Thanks for the quick reply, and the great info I get on this list. Maybe
more to the point would be a function like so:

(de foo (Lst)
  # some kind of escape condition usually here
  (foo (modified-copy Lst)) )

Where modified-copy is a function that returns a *new* list.

After, say, the tenth time foo is called, are there now ten lists in memory?

Rationale: In some cases it feels safer and more natural to implement
the algorithm as a recursive algorithm where you are always passing
around modified copies of the data.

Or do we have to use loops and set a variable each iteration?

On 02/25/2017 11:06 PM, Alexander Burger wrote:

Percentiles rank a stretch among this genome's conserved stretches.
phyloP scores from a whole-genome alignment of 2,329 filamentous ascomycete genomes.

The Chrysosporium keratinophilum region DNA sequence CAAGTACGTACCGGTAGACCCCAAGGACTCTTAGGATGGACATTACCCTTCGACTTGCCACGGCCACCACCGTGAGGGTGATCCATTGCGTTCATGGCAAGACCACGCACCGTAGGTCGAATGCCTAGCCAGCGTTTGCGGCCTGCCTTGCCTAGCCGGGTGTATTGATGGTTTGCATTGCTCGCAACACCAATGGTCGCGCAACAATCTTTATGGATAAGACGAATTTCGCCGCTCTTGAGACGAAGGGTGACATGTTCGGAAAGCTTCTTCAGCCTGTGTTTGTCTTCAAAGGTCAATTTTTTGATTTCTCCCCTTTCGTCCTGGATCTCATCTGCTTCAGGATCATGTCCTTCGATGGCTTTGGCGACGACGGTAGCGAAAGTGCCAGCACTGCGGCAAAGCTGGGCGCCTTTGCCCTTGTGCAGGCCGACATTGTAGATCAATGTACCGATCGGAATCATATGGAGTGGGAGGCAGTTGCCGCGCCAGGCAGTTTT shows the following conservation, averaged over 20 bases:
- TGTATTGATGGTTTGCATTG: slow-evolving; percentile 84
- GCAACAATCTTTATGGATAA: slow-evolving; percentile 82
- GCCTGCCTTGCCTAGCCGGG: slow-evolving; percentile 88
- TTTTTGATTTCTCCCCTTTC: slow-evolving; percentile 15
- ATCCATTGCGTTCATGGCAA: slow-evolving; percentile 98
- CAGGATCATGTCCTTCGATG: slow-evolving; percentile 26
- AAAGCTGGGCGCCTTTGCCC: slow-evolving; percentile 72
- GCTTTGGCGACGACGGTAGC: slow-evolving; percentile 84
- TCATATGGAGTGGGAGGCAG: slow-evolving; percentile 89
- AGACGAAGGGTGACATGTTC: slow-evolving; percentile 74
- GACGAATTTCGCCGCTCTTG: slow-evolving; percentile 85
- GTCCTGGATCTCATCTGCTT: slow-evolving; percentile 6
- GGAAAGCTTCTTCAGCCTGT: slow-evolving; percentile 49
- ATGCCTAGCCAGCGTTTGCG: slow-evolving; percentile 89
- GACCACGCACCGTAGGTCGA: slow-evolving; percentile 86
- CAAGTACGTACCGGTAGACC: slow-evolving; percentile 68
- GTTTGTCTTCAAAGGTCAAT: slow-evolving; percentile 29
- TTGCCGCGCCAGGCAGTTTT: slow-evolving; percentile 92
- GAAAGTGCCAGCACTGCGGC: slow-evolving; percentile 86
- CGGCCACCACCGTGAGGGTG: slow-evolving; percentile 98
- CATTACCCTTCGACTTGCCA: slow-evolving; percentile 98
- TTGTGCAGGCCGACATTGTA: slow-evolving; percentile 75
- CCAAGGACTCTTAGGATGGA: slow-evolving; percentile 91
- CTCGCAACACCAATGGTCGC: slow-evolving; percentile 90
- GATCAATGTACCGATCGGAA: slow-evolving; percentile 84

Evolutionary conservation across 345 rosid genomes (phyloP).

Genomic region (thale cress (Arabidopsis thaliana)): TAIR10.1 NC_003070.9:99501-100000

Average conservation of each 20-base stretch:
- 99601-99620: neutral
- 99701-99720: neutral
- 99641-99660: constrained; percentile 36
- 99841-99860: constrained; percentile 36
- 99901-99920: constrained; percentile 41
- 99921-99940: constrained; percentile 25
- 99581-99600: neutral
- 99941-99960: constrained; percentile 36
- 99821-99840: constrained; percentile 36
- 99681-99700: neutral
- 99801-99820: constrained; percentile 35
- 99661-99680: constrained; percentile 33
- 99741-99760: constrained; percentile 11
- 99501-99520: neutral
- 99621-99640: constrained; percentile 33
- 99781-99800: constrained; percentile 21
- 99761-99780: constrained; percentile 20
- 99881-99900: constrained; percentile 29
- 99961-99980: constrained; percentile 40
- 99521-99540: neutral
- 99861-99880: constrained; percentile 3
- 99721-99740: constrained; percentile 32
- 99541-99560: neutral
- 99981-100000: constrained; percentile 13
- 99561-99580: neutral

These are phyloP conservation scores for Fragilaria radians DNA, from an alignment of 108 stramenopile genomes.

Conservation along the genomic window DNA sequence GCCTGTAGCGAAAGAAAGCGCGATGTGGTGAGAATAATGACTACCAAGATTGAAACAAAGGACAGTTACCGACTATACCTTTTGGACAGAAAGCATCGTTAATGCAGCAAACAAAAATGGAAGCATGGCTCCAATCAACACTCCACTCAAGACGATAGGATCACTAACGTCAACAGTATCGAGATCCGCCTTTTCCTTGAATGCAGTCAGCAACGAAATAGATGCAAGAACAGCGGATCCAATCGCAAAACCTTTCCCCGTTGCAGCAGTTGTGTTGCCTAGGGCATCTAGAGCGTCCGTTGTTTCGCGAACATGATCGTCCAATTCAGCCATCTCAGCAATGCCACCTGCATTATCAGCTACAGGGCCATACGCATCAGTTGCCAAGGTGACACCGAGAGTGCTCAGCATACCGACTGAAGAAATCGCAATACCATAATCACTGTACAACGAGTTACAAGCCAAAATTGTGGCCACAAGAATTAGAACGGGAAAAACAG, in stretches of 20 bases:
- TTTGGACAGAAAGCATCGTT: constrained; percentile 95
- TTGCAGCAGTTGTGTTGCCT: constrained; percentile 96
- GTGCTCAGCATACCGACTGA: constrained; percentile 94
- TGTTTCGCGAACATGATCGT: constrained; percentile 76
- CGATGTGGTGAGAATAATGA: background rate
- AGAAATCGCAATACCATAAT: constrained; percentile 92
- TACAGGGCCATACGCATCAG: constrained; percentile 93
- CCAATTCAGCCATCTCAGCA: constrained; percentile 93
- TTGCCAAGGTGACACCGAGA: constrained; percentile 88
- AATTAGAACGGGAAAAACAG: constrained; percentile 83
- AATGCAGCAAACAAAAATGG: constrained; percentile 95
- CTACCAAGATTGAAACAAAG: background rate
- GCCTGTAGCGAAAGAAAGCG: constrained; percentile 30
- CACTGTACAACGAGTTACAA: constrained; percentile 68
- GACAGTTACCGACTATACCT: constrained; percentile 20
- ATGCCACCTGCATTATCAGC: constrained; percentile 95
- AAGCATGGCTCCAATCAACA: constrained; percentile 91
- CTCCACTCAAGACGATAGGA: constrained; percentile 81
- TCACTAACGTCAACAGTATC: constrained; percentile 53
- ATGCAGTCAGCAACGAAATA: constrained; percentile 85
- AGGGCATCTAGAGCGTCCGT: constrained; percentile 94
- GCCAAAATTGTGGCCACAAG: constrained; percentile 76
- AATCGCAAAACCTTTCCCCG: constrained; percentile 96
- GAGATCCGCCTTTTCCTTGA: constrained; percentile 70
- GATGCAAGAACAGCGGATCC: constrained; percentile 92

> On Sun, Feb 26, 2017 at 08:31:37AM +0100, Alexander Burger wrote:
>>       (let A (bar (copy Lst))
>>          (off Lst)
>>          (doSomethingWithTheCopy)
>>          ...
>> With (off Lst) *one* refernce to the list is cleared, but the list will be
>> garbage collected only when the *last* reference is gone, which is not under
>> control of 'foo'.
> Of course, if you *know* that 'Lst' is not owned by anybody else, i.e. it was
> freshly created by reading or list manipulations etc., you don't need to copy 
> it
> at all in the first place. 'copy' is used rather seldom, in cases where you 
> want
> to do destructive operations on list that might be owned by someone else.
> ♪♫ Alex


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